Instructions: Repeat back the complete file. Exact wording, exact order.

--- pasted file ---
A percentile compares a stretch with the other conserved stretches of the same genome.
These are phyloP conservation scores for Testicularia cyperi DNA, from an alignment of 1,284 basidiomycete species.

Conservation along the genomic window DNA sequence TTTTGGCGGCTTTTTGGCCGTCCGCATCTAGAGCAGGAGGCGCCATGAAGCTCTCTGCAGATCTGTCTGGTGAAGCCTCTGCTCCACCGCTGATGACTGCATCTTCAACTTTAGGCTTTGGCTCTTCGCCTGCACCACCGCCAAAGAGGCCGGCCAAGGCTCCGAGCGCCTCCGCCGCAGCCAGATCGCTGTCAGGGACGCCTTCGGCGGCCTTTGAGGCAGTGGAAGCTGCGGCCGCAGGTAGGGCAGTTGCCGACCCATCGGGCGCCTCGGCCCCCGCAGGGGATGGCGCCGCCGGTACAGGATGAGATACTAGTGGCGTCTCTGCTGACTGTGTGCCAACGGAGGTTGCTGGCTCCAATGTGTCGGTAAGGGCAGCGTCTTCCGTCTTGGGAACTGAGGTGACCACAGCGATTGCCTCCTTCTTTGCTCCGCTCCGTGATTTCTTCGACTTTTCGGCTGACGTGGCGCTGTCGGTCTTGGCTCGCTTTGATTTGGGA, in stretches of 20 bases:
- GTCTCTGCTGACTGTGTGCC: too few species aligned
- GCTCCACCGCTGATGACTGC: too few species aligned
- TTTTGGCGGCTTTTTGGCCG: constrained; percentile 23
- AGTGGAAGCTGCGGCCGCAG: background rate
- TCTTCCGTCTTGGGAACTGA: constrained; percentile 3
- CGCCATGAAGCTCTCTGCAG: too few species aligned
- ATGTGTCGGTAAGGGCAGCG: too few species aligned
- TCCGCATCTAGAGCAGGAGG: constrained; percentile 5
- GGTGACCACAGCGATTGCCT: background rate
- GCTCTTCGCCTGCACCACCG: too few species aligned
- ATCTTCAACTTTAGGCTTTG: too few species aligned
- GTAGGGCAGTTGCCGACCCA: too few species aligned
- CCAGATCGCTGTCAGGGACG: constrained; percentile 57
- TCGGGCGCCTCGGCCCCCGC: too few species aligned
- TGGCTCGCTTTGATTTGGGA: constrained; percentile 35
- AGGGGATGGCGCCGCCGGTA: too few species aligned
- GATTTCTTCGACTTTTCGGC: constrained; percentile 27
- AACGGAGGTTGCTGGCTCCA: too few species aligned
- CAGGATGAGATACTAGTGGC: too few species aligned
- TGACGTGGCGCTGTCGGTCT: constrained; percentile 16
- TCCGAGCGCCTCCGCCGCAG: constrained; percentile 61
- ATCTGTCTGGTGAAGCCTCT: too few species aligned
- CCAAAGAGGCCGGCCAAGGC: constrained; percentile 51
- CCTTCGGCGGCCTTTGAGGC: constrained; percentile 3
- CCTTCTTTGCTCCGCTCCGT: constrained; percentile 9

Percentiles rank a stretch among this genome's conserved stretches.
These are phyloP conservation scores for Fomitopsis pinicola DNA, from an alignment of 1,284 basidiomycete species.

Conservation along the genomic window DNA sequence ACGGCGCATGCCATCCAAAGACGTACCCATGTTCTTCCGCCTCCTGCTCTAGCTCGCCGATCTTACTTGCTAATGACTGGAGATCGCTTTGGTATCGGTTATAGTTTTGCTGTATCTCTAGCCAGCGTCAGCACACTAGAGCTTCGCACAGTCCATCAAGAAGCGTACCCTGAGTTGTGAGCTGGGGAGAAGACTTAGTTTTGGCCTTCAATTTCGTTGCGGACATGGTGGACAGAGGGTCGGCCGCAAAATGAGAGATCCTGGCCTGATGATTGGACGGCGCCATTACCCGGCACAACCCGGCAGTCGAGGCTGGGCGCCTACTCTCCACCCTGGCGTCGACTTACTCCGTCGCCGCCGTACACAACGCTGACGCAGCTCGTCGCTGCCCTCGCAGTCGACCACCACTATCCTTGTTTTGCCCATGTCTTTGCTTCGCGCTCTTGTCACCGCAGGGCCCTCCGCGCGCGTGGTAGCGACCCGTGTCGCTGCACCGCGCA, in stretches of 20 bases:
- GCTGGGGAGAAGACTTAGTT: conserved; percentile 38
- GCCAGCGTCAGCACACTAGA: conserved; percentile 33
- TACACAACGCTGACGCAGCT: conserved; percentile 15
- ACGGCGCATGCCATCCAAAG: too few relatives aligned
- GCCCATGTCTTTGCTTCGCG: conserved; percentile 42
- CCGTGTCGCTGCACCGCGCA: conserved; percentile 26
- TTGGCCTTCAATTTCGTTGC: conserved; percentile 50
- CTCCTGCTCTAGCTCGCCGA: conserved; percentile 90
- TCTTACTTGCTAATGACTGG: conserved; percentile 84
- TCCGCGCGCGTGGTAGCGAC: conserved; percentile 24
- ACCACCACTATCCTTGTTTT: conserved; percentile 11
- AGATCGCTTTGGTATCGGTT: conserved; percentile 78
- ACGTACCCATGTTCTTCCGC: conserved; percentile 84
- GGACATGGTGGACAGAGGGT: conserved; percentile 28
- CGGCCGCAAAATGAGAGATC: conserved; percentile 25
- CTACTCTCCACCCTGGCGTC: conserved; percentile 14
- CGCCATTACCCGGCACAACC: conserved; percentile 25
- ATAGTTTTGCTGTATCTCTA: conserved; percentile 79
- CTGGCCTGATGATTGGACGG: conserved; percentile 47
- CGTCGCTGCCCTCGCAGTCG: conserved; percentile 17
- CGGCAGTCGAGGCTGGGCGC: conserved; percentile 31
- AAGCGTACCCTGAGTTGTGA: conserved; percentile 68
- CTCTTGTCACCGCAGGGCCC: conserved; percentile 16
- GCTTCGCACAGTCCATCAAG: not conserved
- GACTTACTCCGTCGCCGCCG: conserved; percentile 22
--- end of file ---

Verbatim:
A percentile compares a stretch with the other conserved stretches of the same genome.
These are phyloP conservation scores for Testicularia cyperi DNA, from an alignment of 1,284 basidiomycete species.

Conservation along the genomic window DNA sequence TTTTGGCGGCTTTTTGGCCGTCCGCATCTAGAGCAGGAGGCGCCATGAAGCTCTCTGCAGATCTGTCTGGTGAAGCCTCTGCTCCACCGCTGATGACTGCATCTTCAACTTTAGGCTTTGGCTCTTCGCCTGCACCACCGCCAAAGAGGCCGGCCAAGGCTCCGAGCGCCTCCGCCGCAGCCAGATCGCTGTCAGGGACGCCTTCGGCGGCCTTTGAGGCAGTGGAAGCTGCGGCCGCAGGTAGGGCAGTTGCCGACCCATCGGGCGCCTCGGCCCCCGCAGGGGATGGCGCCGCCGGTACAGGATGAGATACTAGTGGCGTCTCTGCTGACTGTGTGCCAACGGAGGTTGCTGGCTCCAATGTGTCGGTAAGGGCAGCGTCTTCCGTCTTGGGAACTGAGGTGACCACAGCGATTGCCTCCTTCTTTGCTCCGCTCCGTGATTTCTTCGACTTTTCGGCTGACGTGGCGCTGTCGGTCTTGGCTCGCTTTGATTTGGGA, in stretches of 20 bases:
- GTCTCTGCTGACTGTGTGCC: too few species aligned
- GCTCCACCGCTGATGACTGC: too few species aligned
- TTTTGGCGGCTTTTTGGCCG: constrained; percentile 23
- AGTGGAAGCTGCGGCCGCAG: background rate
- TCTTCCGTCTTGGGAACTGA: constrained; percentile 3
- CGCCATGAAGCTCTCTGCAG: too few species aligned
- ATGTGTCGGTAAGGGCAGCG: too few species aligned
- TCCGCATCTAGAGCAGGAGG: constrained; percentile 5
- GGTGACCACAGCGATTGCCT: background rate
- GCTCTTCGCCTGCACCACCG: too few species aligned
- ATCTTCAACTTTAGGCTTTG: too few species aligned
- GTAGGGCAGTTGCCGACCCA: too few species aligned
- CCAGATCGCTGTCAGGGACG: constrained; percentile 57
- TCGGGCGCCTCGGCCCCCGC: too few species aligned
- TGGCTCGCTTTGATTTGGGA: constrained; percentile 35
- AGGGGATGGCGCCGCCGGTA: too few species aligned
- GATTTCTTCGACTTTTCGGC: constrained; percentile 27
- AACGGAGGTTGCTGGCTCCA: too few species aligned
- CAGGATGAGATACTAGTGGC: too few species aligned
- TGACGTGGCGCTGTCGGTCT: constrained; percentile 16
- TCCGAGCGCCTCCGCCGCAG: constrained; percentile 61
- ATCTGTCTGGTGAAGCCTCT: too few species aligned
- CCAAAGAGGCCGGCCAAGGC: constrained; percentile 51
- CCTTCGGCGGCCTTTGAGGC: constrained; percentile 3
- CCTTCTTTGCTCCGCTCCGT: constrained; percentile 9

Percentiles rank a stretch among this genome's conserved stretches.
These are phyloP conservation scores for Fomitopsis pinicola DNA, from an alignment of 1,284 basidiomycete species.

Conservation along the genomic window DNA sequence ACGGCGCATGCCATCCAAAGACGTACCCATGTTCTTCCGCCTCCTGCTCTAGCTCGCCGATCTTACTTGCTAATGACTGGAGATCGCTTTGGTATCGGTTATAGTTTTGCTGTATCTCTAGCCAGCGTCAGCACACTAGAGCTTCGCACAGTCCATCAAGAAGCGTACCCTGAGTTGTGAGCTGGGGAGAAGACTTAGTTTTGGCCTTCAATTTCGTTGCGGACATGGTGGACAGAGGGTCGGCCGCAAAATGAGAGATCCTGGCCTGATGATTGGACGGCGCCATTACCCGGCACAACCCGGCAGTCGAGGCTGGGCGCCTACTCTCCACCCTGGCGTCGACTTACTCCGTCGCCGCCGTACACAACGCTGACGCAGCTCGTCGCTGCCCTCGCAGTCGACCACCACTATCCTTGTTTTGCCCATGTCTTTGCTTCGCGCTCTTGTCACCGCAGGGCCCTCCGCGCGCGTGGTAGCGACCCGTGTCGCTGCACCGCGCA, in stretches of 20 bases:
- GCTGGGGAGAAGACTTAGTT: conserved; percentile 38
- GCCAGCGTCAGCACACTAGA: conserved; percentile 33
- TACACAACGCTGACGCAGCT: conserved; percentile 15
- ACGGCGCATGCCATCCAAAG: too few relatives aligned
- GCCCATGTCTTTGCTTCGCG: conserved; percentile 42
- CCGTGTCGCTGCACCGCGCA: conserved; percentile 26
- TTGGCCTTCAATTTCGTTGC: conserved; percentile 50
- CTCCTGCTCTAGCTCGCCGA: conserved; percentile 90
- TCTTACTTGCTAATGACTGG: conserved; percentile 84
- TCCGCGCGCGTGGTAGCGAC: conserved; percentile 24
- ACCACCACTATCCTTGTTTT: conserved; percentile 11
- AGATCGCTTTGGTATCGGTT: conserved; percentile 78
- ACGTACCCATGTTCTTCCGC: conserved; percentile 84
- GGACATGGTGGACAGAGGGT: conserved; percentile 28
- CGGCCGCAAAATGAGAGATC: conserved; percentile 25
- CTACTCTCCACCCTGGCGTC: conserved; percentile 14
- CGCCATTACCCGGCACAACC: conserved; percentile 25
- ATAGTTTTGCTGTATCTCTA: conserved; percentile 79
- CTGGCCTGATGATTGGACGG: conserved; percentile 47
- CGTCGCTGCCCTCGCAGTCG: conserved; percentile 17
- CGGCAGTCGAGGCTGGGCGC: conserved; percentile 31
- AAGCGTACCCTGAGTTGTGA: conserved; percentile 68
- CTCTTGTCACCGCAGGGCCC: conserved; percentile 16
- GCTTCGCACAGTCCATCAAG: not conserved
- GACTTACTCCGTCGCCGCCG: conserved; percentile 22